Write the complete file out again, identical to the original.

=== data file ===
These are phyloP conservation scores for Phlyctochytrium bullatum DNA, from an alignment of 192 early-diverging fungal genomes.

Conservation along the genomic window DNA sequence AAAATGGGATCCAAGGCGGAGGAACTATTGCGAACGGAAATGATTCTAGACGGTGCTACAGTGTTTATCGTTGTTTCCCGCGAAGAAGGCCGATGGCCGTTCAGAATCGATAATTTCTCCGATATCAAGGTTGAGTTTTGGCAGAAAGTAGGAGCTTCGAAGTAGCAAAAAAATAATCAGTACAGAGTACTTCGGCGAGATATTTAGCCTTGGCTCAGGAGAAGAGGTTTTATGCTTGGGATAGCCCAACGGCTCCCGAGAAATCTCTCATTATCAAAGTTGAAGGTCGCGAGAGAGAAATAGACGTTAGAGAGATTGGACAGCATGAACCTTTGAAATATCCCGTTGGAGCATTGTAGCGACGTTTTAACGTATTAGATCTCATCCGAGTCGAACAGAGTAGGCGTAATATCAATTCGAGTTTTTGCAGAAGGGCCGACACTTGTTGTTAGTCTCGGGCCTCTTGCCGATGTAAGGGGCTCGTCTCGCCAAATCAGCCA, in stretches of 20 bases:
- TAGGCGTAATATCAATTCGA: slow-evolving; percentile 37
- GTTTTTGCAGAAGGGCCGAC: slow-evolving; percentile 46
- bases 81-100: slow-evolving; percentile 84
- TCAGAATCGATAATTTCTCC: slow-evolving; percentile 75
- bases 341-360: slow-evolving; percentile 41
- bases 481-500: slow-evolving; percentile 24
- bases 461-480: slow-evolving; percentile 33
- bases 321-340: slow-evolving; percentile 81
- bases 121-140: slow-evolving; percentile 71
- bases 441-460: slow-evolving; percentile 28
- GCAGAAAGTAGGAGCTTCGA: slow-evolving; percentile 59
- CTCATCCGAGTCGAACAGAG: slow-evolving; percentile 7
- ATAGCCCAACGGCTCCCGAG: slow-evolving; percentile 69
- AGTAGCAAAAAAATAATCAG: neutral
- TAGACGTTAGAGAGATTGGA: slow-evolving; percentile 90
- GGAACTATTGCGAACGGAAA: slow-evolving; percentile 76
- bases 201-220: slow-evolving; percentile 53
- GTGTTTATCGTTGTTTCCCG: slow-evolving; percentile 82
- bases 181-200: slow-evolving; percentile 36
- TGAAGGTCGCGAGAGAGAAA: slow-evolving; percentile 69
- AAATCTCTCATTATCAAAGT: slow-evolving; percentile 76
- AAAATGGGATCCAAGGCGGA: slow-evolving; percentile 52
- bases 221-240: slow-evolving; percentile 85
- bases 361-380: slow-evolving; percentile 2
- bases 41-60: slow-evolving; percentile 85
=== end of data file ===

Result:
These are phyloP conservation scores for Phlyctochytrium bullatum DNA, from an alignment of 192 early-diverging fungal genomes.

Conservation along the genomic window DNA sequence AAAATGGGATCCAAGGCGGAGGAACTATTGCGAACGGAAATGATTCTAGACGGTGCTACAGTGTTTATCGTTGTTTCCCGCGAAGAAGGCCGATGGCCGTTCAGAATCGATAATTTCTCCGATATCAAGGTTGAGTTTTGGCAGAAAGTAGGAGCTTCGAAGTAGCAAAAAAATAATCAGTACAGAGTACTTCGGCGAGATATTTAGCCTTGGCTCAGGAGAAGAGGTTTTATGCTTGGGATAGCCCAACGGCTCCCGAGAAATCTCTCATTATCAAAGTTGAAGGTCGCGAGAGAGAAATAGACGTTAGAGAGATTGGACAGCATGAACCTTTGAAATATCCCGTTGGAGCATTGTAGCGACGTTTTAACGTATTAGATCTCATCCGAGTCGAACAGAGTAGGCGTAATATCAATTCGAGTTTTTGCAGAAGGGCCGACACTTGTTGTTAGTCTCGGGCCTCTTGCCGATGTAAGGGGCTCGTCTCGCCAAATCAGCCA, in stretches of 20 bases:
- TAGGCGTAATATCAATTCGA: slow-evolving; percentile 37
- GTTTTTGCAGAAGGGCCGAC: slow-evolving; percentile 46
- bases 81-100: slow-evolving; percentile 84
- TCAGAATCGATAATTTCTCC: slow-evolving; percentile 75
- bases 341-360: slow-evolving; percentile 41
- bases 481-500: slow-evolving; percentile 24
- bases 461-480: slow-evolving; percentile 33
- bases 321-340: slow-evolving; percentile 81
- bases 121-140: slow-evolving; percentile 71
- bases 441-460: slow-evolving; percentile 28
- GCAGAAAGTAGGAGCTTCGA: slow-evolving; percentile 59
- CTCATCCGAGTCGAACAGAG: slow-evolving; percentile 7
- ATAGCCCAACGGCTCCCGAG: slow-evolving; percentile 69
- AGTAGCAAAAAAATAATCAG: neutral
- TAGACGTTAGAGAGATTGGA: slow-evolving; percentile 90
- GGAACTATTGCGAACGGAAA: slow-evolving; percentile 76
- bases 201-220: slow-evolving; percentile 53
- GTGTTTATCGTTGTTTCCCG: slow-evolving; percentile 82
- bases 181-200: slow-evolving; percentile 36
- TGAAGGTCGCGAGAGAGAAA: slow-evolving; percentile 69
- AAATCTCTCATTATCAAAGT: slow-evolving; percentile 76
- AAAATGGGATCCAAGGCGGA: slow-evolving; percentile 52
- bases 221-240: slow-evolving; percentile 85
- bases 361-380: slow-evolving; percentile 2
- bases 41-60: slow-evolving; percentile 85